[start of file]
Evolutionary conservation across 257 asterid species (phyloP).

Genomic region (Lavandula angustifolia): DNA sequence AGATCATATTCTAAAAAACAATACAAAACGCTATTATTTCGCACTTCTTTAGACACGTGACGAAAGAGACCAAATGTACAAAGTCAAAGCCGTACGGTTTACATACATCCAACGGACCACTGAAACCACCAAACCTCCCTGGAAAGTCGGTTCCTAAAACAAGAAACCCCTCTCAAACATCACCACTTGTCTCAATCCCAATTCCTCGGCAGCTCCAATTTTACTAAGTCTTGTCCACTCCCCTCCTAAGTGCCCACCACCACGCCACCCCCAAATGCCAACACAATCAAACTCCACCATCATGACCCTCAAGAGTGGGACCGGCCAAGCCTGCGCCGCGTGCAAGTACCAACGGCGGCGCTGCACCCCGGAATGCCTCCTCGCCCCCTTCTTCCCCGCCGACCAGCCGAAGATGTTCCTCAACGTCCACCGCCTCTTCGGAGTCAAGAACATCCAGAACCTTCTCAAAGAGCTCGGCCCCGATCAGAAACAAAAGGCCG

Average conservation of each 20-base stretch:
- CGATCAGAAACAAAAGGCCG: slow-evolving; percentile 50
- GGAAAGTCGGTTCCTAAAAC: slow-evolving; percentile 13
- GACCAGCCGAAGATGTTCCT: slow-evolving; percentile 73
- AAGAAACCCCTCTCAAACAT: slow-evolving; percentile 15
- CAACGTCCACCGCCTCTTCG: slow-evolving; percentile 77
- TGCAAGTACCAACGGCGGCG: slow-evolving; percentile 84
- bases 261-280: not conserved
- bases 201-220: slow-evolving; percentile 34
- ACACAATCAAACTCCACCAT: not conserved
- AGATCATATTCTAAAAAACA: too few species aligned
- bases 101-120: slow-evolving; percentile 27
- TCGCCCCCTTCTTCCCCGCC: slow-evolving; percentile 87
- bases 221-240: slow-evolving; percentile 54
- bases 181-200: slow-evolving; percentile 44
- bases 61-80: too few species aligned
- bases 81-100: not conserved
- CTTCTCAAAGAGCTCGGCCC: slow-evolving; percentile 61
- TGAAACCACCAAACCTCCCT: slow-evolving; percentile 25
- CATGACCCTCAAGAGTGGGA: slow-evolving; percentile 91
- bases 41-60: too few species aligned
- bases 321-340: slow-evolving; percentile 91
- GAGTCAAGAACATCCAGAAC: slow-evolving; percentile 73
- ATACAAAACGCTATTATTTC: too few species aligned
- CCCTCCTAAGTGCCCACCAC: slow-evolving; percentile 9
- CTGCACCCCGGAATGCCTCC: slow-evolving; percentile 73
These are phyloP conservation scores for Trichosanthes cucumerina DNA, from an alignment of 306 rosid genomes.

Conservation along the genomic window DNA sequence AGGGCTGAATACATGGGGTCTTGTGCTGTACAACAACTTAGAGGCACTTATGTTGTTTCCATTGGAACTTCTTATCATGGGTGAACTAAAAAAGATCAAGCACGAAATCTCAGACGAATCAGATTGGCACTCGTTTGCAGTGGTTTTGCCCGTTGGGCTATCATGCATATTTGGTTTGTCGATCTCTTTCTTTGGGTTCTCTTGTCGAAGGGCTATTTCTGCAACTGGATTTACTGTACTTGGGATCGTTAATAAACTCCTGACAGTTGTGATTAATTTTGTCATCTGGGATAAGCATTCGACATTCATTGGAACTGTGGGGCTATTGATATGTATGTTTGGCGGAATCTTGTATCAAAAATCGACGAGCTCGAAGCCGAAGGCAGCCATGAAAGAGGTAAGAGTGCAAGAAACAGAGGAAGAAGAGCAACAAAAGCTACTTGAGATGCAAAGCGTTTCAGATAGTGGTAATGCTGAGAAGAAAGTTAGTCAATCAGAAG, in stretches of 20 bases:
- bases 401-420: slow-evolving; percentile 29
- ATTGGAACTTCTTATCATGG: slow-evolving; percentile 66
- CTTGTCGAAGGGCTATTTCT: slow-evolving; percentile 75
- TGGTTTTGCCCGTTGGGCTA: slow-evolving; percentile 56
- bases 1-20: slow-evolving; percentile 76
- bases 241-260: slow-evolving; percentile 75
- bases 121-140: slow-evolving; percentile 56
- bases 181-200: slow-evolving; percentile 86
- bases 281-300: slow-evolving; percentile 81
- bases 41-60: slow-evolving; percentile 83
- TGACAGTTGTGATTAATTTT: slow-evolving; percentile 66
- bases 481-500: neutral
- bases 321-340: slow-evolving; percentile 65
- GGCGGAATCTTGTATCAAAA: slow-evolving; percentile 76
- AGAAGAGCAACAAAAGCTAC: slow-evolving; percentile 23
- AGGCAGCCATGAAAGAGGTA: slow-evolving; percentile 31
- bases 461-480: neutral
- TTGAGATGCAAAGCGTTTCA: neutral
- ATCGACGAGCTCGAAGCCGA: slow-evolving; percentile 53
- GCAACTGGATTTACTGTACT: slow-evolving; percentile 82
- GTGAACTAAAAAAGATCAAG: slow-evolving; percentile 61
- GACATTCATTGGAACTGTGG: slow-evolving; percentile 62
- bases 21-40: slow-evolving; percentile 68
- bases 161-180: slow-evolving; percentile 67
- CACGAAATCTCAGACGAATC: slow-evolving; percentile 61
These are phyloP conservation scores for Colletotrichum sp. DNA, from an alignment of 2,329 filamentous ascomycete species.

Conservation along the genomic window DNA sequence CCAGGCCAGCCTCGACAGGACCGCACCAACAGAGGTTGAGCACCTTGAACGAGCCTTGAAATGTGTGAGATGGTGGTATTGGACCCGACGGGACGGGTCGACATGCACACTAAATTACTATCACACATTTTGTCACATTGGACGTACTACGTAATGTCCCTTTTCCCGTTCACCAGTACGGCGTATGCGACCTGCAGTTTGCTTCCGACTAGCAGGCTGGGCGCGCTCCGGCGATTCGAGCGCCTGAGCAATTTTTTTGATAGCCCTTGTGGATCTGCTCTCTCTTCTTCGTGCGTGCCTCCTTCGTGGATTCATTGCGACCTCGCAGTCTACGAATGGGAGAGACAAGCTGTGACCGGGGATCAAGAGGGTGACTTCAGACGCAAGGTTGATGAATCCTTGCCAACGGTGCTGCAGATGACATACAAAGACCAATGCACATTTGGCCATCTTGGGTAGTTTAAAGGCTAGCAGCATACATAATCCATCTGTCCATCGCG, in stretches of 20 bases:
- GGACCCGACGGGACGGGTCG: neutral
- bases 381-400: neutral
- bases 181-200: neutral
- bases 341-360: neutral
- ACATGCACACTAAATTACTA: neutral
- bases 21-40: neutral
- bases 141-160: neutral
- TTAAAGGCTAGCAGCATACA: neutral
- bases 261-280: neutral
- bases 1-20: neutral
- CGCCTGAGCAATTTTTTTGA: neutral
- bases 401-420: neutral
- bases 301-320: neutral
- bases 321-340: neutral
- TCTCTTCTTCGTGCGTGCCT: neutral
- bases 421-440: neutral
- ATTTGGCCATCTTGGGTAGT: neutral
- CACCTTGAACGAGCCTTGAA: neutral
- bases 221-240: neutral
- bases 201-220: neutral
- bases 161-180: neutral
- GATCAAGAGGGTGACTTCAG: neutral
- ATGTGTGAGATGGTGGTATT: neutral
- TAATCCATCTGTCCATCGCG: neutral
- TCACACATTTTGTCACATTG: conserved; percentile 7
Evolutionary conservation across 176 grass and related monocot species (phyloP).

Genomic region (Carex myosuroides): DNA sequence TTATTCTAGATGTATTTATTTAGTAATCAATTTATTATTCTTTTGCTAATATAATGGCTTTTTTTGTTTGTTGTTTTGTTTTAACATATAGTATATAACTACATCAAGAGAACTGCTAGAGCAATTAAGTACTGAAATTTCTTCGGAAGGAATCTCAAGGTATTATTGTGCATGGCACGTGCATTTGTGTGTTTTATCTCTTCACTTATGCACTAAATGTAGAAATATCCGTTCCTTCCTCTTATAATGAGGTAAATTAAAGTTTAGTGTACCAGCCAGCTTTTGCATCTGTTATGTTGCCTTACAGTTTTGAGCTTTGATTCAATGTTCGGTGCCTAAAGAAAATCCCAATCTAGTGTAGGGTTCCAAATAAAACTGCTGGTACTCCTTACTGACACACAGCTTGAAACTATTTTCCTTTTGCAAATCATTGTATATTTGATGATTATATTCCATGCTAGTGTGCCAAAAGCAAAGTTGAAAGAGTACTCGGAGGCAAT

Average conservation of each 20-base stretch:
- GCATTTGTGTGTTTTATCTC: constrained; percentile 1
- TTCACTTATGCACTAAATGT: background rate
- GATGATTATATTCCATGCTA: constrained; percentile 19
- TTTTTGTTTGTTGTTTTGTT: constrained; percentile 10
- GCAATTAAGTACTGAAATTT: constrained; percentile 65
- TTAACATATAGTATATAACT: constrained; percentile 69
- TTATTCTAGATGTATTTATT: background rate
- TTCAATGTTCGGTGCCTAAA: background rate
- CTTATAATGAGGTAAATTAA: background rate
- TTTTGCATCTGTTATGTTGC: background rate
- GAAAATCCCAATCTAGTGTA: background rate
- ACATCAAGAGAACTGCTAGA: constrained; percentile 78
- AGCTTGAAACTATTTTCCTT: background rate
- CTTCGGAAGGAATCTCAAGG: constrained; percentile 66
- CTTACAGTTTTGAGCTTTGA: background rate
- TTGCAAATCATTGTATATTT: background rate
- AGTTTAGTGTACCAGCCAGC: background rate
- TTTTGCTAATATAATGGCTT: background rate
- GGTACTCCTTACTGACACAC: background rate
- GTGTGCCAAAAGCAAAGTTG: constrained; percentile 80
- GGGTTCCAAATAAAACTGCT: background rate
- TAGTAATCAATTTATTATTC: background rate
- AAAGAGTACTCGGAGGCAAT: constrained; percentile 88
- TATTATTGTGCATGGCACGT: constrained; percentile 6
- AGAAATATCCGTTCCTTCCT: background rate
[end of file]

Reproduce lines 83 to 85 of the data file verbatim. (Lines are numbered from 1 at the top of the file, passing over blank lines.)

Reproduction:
Evolutionary conservation across 176 grass and related monocot species (phyloP).

Genomic region (Carex myosuroides): DNA sequence TTATTCTAGATGTATTTATTTAGTAATCAATTTATTATTCTTTTGCTAATATAATGGCTTTTTTTGTTTGTTGTTTTGTTTTAACATATAGTATATAACTACATCAAGAGAACTGCTAGAGCAATTAAGTACTGAAATTTCTTCGGAAGGAATCTCAAGGTATTATTGTGCATGGCACGTGCATTTGTGTGTTTTATCTCTTCACTTATGCACTAAATGTAGAAATATCCGTTCCTTCCTCTTATAATGAGGTAAATTAAAGTTTAGTGTACCAGCCAGCTTTTGCATCTGTTATGTTGCCTTACAGTTTTGAGCTTTGATTCAATGTTCGGTGCCTAAAGAAAATCCCAATCTAGTGTAGGGTTCCAAATAAAACTGCTGGTACTCCTTACTGACACACAGCTTGAAACTATTTTCCTTTTGCAAATCATTGTATATTTGATGATTATATTCCATGCTAGTGTGCCAAAAGCAAAGTTGAAAGAGTACTCGGAGGCAAT

Average conservation of each 20-base stretch: